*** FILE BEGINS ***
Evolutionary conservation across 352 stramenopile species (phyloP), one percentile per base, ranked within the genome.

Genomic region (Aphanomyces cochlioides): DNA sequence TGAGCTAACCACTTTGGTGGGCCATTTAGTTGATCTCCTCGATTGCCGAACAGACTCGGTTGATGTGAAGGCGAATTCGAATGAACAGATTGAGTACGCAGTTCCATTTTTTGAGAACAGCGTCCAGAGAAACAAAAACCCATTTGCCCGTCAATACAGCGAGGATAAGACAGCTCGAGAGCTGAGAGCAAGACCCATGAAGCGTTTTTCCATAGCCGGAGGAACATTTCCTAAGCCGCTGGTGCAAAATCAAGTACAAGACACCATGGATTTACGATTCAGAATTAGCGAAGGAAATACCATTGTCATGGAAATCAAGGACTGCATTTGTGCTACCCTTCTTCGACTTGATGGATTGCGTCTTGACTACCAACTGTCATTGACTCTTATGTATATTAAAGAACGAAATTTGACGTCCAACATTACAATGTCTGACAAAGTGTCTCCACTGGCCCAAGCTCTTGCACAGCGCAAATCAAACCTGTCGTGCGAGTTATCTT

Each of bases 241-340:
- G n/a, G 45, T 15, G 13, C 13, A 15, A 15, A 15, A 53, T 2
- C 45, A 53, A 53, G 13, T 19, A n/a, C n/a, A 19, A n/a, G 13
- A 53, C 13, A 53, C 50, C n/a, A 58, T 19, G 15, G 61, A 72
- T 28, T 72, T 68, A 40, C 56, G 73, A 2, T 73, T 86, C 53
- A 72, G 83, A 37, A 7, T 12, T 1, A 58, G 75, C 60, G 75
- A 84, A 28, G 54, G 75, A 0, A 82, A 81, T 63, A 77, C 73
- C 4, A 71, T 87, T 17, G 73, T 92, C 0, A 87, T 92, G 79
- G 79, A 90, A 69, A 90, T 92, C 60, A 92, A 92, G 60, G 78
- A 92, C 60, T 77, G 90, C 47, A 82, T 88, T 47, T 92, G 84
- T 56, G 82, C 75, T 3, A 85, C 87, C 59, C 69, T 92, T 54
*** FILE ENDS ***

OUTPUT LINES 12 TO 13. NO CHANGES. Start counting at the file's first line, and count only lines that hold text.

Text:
- A 92, C 60, T 77, G 90, C 47, A 82, T 88, T 47, T 92, G 84
- T 56, G 82, C 75, T 3, A 85, C 87, C 59, C 69, T 92, T 54